Types of Bankruptcy
Bankruptcy is a legal process to assist individuals and businesses with debt problems. Qualifying debtors can either eliminate certain types of debt or repay their debt under the court approved repayment plans.
The concept of bankruptcy law is deeply rooted in our American system and even written into our U.S. Constitution, Article 1, Section 8. In 1978, Congress codified the bankruptcy laws into what is known as the Bankruptcy Code (title 11 of the United States Code). Then, in 2005, former president George Bush signed into law the extremely unpopular bankruptcy reform Act called the Bankruptcy Abuse Prevention and Consumer Protection Act of 2005 (BAPCPA). As a result, discharging debt in bankruptcy has become much more complex with far more regulations and rules. So much so the U.S. Bankruptcy Court strongly recommends individuals hire a competent attorney rather than represent themselves.
Chapter 7 Bankruptcy (liquidation or straight bankruptcy) is a court-supervised Bankruptcy Process where an appointed trustee liquidates, i.e. sells, all of the debtor’s nonexempt property and distributes any proceeds to the debtor’s creditors. If there are no assets after the exemptions have been taken, then the case is considered a “no-asset” case in which the unsecured creditors receive nothing.
After discharge, the debtor is released from personal liability for any discharged debts however BAPCA has made it more difficult to obtain a discharge. Among other things, individuals are now required to pass a “means test” to determine whether he or she qualifies for relief. There are two mandatory credit counseling sessions as well as potential audits. If the debtor’s income exceeds the threshold amounts allotted by the Means Test, then a chapter 7 is not an option, leaving the debtor to file a Chapter 13.
Chapter 9 Bankruptcy
Chapter 9 is a reorganization plan (much like a chapter 11) limited to municipalities like cities, towns, villages, counties, municipal utilities, and school districts. After losing $1.7 billion in investment pools, Orange County, California filed a Chapter 9 in 1994.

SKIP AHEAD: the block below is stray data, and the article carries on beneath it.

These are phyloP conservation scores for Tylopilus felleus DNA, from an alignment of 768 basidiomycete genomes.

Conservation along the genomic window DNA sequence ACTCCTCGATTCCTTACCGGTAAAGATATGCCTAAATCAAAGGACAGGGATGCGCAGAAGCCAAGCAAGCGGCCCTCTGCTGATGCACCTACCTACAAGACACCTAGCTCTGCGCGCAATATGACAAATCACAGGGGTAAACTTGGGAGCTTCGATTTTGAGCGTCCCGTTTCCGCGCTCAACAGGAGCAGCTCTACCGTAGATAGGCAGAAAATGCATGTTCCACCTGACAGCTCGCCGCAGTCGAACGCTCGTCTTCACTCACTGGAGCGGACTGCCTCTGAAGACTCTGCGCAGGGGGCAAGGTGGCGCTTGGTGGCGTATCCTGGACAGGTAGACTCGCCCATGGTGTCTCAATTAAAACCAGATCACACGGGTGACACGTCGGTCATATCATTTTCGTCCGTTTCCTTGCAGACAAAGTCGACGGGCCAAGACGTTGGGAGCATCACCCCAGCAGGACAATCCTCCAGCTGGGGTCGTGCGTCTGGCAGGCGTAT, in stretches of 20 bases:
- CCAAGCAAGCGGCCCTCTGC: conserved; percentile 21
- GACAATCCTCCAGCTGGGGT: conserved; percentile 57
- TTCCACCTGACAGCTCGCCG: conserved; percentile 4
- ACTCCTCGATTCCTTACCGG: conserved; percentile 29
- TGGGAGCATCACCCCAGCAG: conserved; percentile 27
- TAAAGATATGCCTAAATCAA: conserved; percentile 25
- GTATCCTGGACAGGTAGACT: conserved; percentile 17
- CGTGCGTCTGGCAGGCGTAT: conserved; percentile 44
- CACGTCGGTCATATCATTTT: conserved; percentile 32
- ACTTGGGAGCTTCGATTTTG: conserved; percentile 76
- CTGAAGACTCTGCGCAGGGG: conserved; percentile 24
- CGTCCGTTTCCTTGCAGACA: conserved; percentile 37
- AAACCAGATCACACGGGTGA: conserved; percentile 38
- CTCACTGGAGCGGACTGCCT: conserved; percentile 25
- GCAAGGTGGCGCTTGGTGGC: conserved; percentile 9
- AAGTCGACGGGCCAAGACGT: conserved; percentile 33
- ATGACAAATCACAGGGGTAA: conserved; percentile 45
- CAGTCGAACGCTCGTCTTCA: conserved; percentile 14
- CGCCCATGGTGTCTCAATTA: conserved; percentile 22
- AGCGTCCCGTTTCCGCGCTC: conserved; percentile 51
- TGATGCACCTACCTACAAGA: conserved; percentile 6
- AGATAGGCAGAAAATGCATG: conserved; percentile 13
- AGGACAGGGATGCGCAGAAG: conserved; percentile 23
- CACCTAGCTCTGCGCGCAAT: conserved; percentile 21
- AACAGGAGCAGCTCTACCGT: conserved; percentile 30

Chapter 11 Bankruptcy
Chapter 11 is a reorganization plan typically filed by businesses that want to continue operating business and repay creditors through a court-approved plan. The chapter 11 debtor files a plan of reorganization and must provide creditors with a disclosure statement containing information sufficient to enable creditors to evaluate the plan. The court ultimately confirms or disapproves. If confirmed, the debtor can reduce its debts by repaying a portion of its obligations and discharging others. The debtor can also cancel onerous contracts and leases, recover assets, and reorganize its operations in order to return to profitability. The debtor typically goes through a period of consolidation and ends up with a reduced debt and a reorganized business.
Chapter 12 Bankruptcy
Chapter 12 is a bankruptcy plan for industry specific companies such as farmers and fishermen. It operations much like a chapter 13 repayment plan.
Chapter 13 Bankruptcy (also known as a wage earner’s plan) is a repayment plan intended for individual who have a regular source of income. Often, if you don’t qualify for a chapter 7 due to income, you can qualify for a chapter 13. The benefit of a chapter 13 is that you can keep all your assets, e.g. houses, boats, vehicles, and repay creditors over time, typically 3-5 years and remain protected from lawsuits, garnishments and other actions while you’re in the plan. This discharge is also broader i.e., more debts can be discharged under chapter 13 than the discharge under chapter 7.
Chapter 15 Bankruptcy
Chapter 15 applies to the cross-border cases, where a debtor or its property is subject to our U.S. laws and one ore more foreign countries.